Friday, October 12, 2007

When Primaries Made a Difference

There was a time when the Presidential primaries gave the public the chance to get to know the candidates. It was not only a grueling endurance test – criss-crossing the country, traveling from state to state over a period of six months, it was like boot camp for government service. At the very least it did give us a little time to think about in whom we were going to put our trust. I loved it when Iowa and New Hampshire happened ina frozen January, then there was some space in between and in June we voted in New Jersey and California.

The spread out primaries were important for a number of reasons. We could watch the candidates mature. We could see if there was a consistency in what they said. We could see by the people who staffed them during the campaign, the kind of people they might appoint in their Administration.

We had some time to see the way the candidates conducted themselves in stressful situations and how they reacted to pressure under unpredictable circumstances. And when there was a crisis or some uncomfortable revelation—which there always is --we had some time to see the way things played out. The public could estimate if the candidate of their choice seemed honest. Did they conduct themselves with dignity and civility? Were they able to keep the attention of a large crowd, a small group, when talking one on one. Did they seem sensible, interested in issues, worldly and competent. We saw something building and we celebrated the wins and we suffered with the losses. We got to know the person who might lead the nation.

The Democratic primaries are rolling out as pretty meaningless. They will begin either shortly before or after Christmas or, in some cases Hannukah. The holidays will provide a distraction for sure. What is the need for everyone to be first? It’s become more than a contest for who will be the nominee; it’s like watching five year olds who are told to line up and they push and shove to be the first in line. They think being first makes them more important. I think the Democrats who are making these stupid decisions have five year old mind sets. The DNC has decided that anyone who moves the primary up before New Hampshire won’t have their delegates seated at the convention. Well nobody is going to tell these five year olds what to do. Florida, among other states has moved their primary... and they don’t even have to worry about weather. (I mean part of the primary charm is being in that terrible snowy, skid-prone, winter dizziness in the north and mid west. Don’t get me wrong, I hate Iowa in January. I can remember waking up in the morning with snow drifts actually in our sleazy motel room.) The point is what’s the point.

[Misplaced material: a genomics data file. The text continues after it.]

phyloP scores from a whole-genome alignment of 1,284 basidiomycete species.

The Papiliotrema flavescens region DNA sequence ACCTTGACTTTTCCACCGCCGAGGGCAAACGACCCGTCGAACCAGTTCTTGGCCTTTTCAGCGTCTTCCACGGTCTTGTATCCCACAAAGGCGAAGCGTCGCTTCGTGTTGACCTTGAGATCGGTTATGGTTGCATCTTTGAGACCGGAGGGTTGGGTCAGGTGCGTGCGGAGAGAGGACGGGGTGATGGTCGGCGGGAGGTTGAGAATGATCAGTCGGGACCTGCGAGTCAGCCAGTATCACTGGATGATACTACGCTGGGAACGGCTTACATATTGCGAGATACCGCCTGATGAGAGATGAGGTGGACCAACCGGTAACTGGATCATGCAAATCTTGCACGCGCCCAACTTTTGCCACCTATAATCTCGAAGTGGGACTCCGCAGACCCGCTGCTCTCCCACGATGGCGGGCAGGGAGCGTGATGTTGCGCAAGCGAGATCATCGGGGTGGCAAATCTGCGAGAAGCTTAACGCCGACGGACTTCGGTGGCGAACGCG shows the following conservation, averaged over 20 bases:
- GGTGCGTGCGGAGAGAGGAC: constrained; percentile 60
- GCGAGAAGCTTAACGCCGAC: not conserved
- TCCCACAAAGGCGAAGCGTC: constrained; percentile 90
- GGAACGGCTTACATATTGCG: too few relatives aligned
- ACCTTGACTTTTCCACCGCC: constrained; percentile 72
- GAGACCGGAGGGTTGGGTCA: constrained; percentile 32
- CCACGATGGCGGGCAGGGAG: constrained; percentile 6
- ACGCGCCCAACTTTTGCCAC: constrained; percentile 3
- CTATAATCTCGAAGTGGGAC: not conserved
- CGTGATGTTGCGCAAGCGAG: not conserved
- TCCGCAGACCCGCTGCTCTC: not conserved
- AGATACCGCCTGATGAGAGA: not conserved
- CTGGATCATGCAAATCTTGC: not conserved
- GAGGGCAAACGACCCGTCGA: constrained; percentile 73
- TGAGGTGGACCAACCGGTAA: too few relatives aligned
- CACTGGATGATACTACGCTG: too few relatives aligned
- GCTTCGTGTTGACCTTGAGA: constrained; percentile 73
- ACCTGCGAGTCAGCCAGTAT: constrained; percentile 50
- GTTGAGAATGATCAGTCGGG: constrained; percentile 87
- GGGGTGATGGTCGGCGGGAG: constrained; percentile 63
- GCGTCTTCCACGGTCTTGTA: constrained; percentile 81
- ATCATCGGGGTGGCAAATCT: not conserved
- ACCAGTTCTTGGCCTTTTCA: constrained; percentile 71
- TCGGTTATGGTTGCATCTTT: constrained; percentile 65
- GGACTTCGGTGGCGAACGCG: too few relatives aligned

There are some folks who will say that the states who have primaries in later months don’t have the same impact as those up front. But that’s not true. As much of an impact as the early states have, sometimes it does come down to the last contests. In 1984 Walter Mondale was not winning as easily as he expected. Gary Hart had made the primaries into a real contest. It all came down to New Jersey and California, both states with lots of delegates. At a fund raiser in California, Gary decided to talk to the press (he was told not to do this) and sure enough when asked about Lee (his wife) he said that Lee was lucky because she got to be in California and he got stuck in N.J. It was a dreadful moment and being a Jersey girl I knew his chances of a win on the East Coast were no longer a possibility. Mondale became the nominee.

What impact will it have on the Presidential decision if there are states who don’t have representation? My guess is that people from States Without Representation will not sit by quietly, nor will they stay home. Will there be a convention like Chicago in ‘68 or Florida in ’72? Will there be fist fights and pie throwing? Will people get tossed off some mountain in Denver?

Let’s say that Clinton wins in Iowa, Obama wins in New Hampshire, and Kucinich wins in South Carolina. Then without taking a breath, there are 20 other primaries in two weeks. Which are divided between Dodd, Biden and Richardson because they went into those states rather then the traditional first three. Everyone wants to be first someplace and the resources will be so limited that whoever can withstand the financial assault will be the winner. (OK it’s unlikely but we’re playing let’s pretend). This condensed primary season is probably good for Clinton and maybe Obama, but it’s bad for us because neither of these candidates will have been tested in a thoughtful way. Neither the candidates not the public will have a chance to breathe.

Maybe when I fell off my dinosaur I hit my head and I can’t get beyond what was good in the past. But it takes time to have insights and make thoughtful choices, and it seems to me that if you give the public an opportunity to be educated about the person who will become the most powerful elected official (Oprah wasn’t elected) in the world, the likelihood of real progress and a good sense approach to problem solving on both a personal, and greater scheme of things level, could become a reality for all of us. We’re just sayin...Iris

1 comment:

Anonymous said...

Welcome to both parties' wrestling control from the 'people' by compressing the time between primaries, so that the 'party' can crown their anointed down our throats.

Democracy in decline.

Hail Caesar. We are witnessing our Republic becoming another bad Empire, with the out-of-touch elite believing they can control the course of history. HA, what fools.

Walt - simply remembering his college history class 'The Decline and Fall of the Roman Empire"